Professor: Stacey Balkan
Institution: Florida Atlantic University
Course Number: ENG4932.001: Honors Seminar
Honors Seminar in Literature and the Environment
Artists have long provided a means through which to experience the affective substrate of modernity—an era made possible by our disastrous reliance on fossil fuels, along with other finite resources like groundwater. While some provide catharsis, others issue a prescient warning: consider the villain in Mad Max: Fury Road siphoning water from the local aquifer.
If we are to engage substantively and sufficiently with the climate crisis, it may be in the realm of imagination where we ought to begin. But we must also recognize that this is a crisis a few millennia in the making—traceable more likely to Genesis than to James Watt. While critics across the Humanities and Social Sciences are increasingly using the term “Anthropocene” (or “age of man”) to refer to a period of development popularly dated to the industrial revolution in England, this is demonstrably false. The material bases of economic development—agricultural and industrial enclosures, and the consequent displacement of local communities—were established well before the modern factory, or the 1773 Enclosure Acts that were its precondition. In fact, such phenomena find poetic expression in the Georgic and pastoral traditions dating to Hesiod and beyond. Meanwhile, the philosophical and political bases of the age emerge in such works as René Descartes’s 1641 Meditations on First Philosophy or John Locke’s 1689 Second Treatise on Government—themselves the legacy of such ancient conceptions of mastery as we will encounter in Genesis.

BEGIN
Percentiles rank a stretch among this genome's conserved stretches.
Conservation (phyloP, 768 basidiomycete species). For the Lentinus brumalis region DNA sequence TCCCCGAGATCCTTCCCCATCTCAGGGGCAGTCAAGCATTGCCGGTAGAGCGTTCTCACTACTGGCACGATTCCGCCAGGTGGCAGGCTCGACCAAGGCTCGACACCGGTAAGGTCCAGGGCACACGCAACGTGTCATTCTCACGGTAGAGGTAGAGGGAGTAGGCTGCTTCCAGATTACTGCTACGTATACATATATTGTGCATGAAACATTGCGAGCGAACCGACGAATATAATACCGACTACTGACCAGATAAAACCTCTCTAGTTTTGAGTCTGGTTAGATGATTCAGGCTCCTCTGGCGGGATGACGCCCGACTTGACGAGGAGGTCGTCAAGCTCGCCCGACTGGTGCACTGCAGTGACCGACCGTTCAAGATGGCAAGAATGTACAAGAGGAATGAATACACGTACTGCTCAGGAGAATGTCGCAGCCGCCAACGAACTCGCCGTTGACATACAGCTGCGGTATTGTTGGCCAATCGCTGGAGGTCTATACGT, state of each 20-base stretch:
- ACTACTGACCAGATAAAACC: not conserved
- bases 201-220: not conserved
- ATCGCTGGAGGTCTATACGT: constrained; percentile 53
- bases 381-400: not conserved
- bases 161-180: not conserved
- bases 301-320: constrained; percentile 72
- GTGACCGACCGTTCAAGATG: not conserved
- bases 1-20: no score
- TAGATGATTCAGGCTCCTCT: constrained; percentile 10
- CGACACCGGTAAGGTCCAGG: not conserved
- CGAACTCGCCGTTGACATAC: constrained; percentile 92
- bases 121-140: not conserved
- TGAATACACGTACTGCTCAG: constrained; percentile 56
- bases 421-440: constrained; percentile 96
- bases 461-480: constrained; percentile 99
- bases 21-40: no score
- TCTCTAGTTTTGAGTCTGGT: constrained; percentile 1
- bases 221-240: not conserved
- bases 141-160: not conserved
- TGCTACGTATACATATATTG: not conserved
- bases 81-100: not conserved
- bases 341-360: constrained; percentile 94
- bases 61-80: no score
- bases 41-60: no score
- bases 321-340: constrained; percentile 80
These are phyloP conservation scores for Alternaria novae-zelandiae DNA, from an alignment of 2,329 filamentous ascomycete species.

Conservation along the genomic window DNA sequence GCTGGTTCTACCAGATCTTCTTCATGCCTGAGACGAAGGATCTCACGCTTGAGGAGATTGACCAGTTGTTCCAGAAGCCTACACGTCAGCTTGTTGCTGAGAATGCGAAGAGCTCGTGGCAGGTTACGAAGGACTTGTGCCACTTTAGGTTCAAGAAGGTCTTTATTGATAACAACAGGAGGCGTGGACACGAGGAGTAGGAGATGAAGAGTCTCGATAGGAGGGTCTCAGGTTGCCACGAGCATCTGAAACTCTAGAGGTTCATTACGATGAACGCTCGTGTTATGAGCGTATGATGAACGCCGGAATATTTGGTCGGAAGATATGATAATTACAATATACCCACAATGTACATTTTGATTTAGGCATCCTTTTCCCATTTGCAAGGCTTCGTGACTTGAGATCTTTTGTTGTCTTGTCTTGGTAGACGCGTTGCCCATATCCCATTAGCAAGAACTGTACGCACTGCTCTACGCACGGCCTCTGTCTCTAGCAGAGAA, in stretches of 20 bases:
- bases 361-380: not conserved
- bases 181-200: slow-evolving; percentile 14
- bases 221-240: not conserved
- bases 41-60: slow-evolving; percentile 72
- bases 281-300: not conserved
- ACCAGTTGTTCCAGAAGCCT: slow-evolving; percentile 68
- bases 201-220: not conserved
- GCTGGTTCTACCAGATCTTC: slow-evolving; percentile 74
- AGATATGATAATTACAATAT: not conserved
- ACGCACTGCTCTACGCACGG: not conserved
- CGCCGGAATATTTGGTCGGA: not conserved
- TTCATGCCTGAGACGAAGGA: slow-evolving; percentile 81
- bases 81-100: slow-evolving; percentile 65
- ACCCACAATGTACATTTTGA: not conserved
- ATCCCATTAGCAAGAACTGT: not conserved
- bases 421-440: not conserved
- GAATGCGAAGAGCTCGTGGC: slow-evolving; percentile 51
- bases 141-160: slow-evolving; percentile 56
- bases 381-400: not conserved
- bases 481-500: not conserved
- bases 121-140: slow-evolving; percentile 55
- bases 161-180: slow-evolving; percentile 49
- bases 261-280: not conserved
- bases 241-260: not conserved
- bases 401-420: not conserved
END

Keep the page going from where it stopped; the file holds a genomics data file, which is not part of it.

In this course, we will begin by asking a series of questions that might lead us toward a more robust understanding of the so-called Anthropocene. We will likewise employ the tools of literary and cultural criticism as we explore artistic expressions that span the ancient, pastoral, Romantic, and postcolonial periods.
Full Syllabus: ASLE_Syllabi_HonLitEnvBalkan